Becoming a physician is a long journey of perseverance, one we are all familiar with. With that long journey well behind me, I’m engaged in another, somewhat unexpected set of challenges: I’m here in my solo orthopedic practice figuring out how to make myself a more efficient physician while meeting government mandates, running a cost-efficient practice, and trying to maintain a balance between family life and career.
Just before I opened my orthopedics office in 2010, I knew one thing for certain: I wanted to work digitally. And not just any quick technology fix would do. I knew I needed solutions that understood the types of patient cases I see as an orthopedist, and could deliver workflows that would help keep my practice in business. I needed…
- A streamlined way to share and access patient information that integrates directly into other orthopedic care settings; a paperless office where I could access the x-rays that correspond with patient charts electronically, from a variety of locations including the hospital, my home office, and wherever I may be traveling. My office takes x-rays for anywhere between 20-40 patients each day and when we don’t take films, we still need to be able to access outside films involving CT and MRI, among others, electronically.
- Financial stability to stay independent as a solo physician, and, when ready, add a second physician who will also be able to thrive in these times.
- Ability to move through my encounters efficiently and not be held up by technology. This means pulling up a patient record on the computer and being able to enter data while talking—and making eye contact—with the patient. This is extremely important to me.
- The ability for my patients to view their records with me during the encounter, and to make them available through a patient portal.
In my mind, and for my needs, the key to any health IT solution is that the technology must keep pace with industry demands and our specific care delivery needs – of course, what my orthopedic practice requires from a solution isn’t necessarily what a cardiologist or family physician may need. For example, I need templates to make sure I am touching all the pertinent things for history of injury so that the insurance company will approve my recommended tests or treatments ordered, and, ultimately, pay for them. Most visits to orthopedic practices are due to accidents (MVA, work injury [workers comp], sports injury, etc.) and certain insurance carriers require information like exact date of injury, state of injury, etc., so having templates in HPI means my schedulers have that data to expedite testing, such as an MRI. Also, orders and tests sent daily to certain other health provider partners, such labs, can be saved to come up automatically as a first choice. This functionality in the technology helps my practice stay efficient.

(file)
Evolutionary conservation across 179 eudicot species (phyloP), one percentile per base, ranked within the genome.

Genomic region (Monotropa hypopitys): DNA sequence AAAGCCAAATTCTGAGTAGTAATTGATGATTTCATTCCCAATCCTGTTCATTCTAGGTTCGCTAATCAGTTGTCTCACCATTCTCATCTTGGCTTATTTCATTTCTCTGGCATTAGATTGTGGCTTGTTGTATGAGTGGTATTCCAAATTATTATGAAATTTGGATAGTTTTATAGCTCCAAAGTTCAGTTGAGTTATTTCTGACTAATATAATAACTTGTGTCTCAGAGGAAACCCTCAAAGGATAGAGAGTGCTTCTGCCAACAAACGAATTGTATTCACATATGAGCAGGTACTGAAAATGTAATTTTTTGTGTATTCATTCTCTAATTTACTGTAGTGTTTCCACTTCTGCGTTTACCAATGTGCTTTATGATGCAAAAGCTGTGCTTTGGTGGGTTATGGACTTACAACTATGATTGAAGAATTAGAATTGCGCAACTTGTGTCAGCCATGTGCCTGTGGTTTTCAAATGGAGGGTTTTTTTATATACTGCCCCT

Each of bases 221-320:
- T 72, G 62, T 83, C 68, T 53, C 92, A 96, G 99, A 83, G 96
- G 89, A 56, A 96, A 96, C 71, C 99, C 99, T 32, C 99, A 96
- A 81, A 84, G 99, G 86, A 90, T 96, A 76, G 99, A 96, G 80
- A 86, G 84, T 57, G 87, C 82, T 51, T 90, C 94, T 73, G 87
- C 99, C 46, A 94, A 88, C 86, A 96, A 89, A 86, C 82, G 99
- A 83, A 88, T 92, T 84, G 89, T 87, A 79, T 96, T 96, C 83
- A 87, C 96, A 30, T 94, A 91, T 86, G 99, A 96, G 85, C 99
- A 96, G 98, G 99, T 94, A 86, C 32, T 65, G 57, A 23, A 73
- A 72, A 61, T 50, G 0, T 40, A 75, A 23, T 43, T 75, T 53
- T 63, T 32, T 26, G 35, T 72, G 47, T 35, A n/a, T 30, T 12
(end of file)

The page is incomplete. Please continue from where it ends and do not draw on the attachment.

I have a health IT partner that listens, is flexible and positions itself technologically to make adjustments and be reactive in a quick manner. They also think into the future, which is important to me because I think into the future too. I have big hopes and dreams for technology advancement: I imagine that one day an encounter will include voice and video recording, which I can then edit and consolidate the spoken data into a chart form, negating our need for any specific dictation. This documentation would occur as we analyze physical and history and test data during the encounter while we simultaneously discuss options with the patient. All of this then becomes part of the medical record. Not only would this future vision satisfy the efficiencies we caregivers all so desperately need more of, but help us give our patients as much of our attention as possible. And that’s where this journey of medicine is its most rewarding.
I think technology is on the way to offering physicians the chance to do as we once did, see the patient at the center of all we do.
The possibilities are endless.
I encourage all those on the fence about attending athenahealth’s annual User Conference this April to seriously consider it. I attended last year and really learned from the networking opportunities that the conference provides and I gained good insight from the sessions as well. A few in particular that stood out were the Meaningful Use and specialty coding sessions. I highly recommend them!
Dr. Boyette is an athenahealth client, the founder of Boyette Orthopedics & Sports Medicine and Boarded in both Orthopedic surgery and sports medicine.